Humanitarian actors operating in Syria have often granted the Syrian state control to aid out of the fear of being denied access to areas in need. Similarly, in Yemen, Houthi and other authorities have taken control of aid to divert it to partners and loyalists, rather than to those in need. There have even been reports of UN employees being complicit in diversion of humanitarian funds. This diversion of aid as well as collection of taxes by various armed actors involved in the conflict have been used to further finance the war effort. The control and diversion of humanitarian aid has resulted in war profiteering of Syrian and Yemeni businesspersons across both conflicts.

In both of these situations, the conflict heightens existing business-related concerns. In July 2020, the UN Working Group on Business and Human Rights, as part of a two-year project, released a report titled Business, human rights and conflict-affected regions: towards heightened action.”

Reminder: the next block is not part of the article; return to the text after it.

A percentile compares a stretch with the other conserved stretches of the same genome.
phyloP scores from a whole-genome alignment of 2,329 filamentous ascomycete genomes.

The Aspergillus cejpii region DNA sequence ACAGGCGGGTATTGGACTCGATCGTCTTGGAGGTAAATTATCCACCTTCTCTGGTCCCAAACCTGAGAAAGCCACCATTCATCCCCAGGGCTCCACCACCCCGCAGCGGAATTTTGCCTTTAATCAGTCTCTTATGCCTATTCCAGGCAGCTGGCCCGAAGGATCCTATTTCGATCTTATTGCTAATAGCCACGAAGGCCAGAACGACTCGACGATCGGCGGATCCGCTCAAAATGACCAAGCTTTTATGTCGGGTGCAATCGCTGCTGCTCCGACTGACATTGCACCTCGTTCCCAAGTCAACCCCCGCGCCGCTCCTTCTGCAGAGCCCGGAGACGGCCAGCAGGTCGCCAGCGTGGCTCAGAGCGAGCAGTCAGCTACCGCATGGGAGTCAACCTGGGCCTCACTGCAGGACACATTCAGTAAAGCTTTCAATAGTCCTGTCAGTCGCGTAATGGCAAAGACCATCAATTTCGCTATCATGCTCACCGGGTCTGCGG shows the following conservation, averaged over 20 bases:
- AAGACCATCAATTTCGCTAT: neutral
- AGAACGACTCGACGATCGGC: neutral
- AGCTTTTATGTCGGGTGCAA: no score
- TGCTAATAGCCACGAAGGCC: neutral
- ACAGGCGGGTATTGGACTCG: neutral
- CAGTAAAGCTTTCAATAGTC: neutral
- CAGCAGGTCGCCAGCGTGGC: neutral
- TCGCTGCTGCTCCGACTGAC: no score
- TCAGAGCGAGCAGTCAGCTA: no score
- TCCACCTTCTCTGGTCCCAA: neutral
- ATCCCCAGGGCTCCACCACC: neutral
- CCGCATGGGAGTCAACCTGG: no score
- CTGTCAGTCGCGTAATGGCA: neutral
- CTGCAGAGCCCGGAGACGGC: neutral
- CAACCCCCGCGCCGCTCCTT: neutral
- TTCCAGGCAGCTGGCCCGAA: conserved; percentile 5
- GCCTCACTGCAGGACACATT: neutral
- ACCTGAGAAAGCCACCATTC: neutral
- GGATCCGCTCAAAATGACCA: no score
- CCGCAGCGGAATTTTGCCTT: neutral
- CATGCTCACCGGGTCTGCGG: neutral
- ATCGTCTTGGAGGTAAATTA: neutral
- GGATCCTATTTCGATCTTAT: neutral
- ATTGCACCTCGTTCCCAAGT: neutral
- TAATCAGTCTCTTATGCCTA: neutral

This report identifies “warning signs” requiring heightened action by businesses at the onset of a conflict. These includethe imposition of emergency laws or extraordinary security measures; the suspension of, or interference with, vital state institutions…increased politicization of identity; and increased inflammatory rhetoric or hate speech targeting specific groups or individuals.”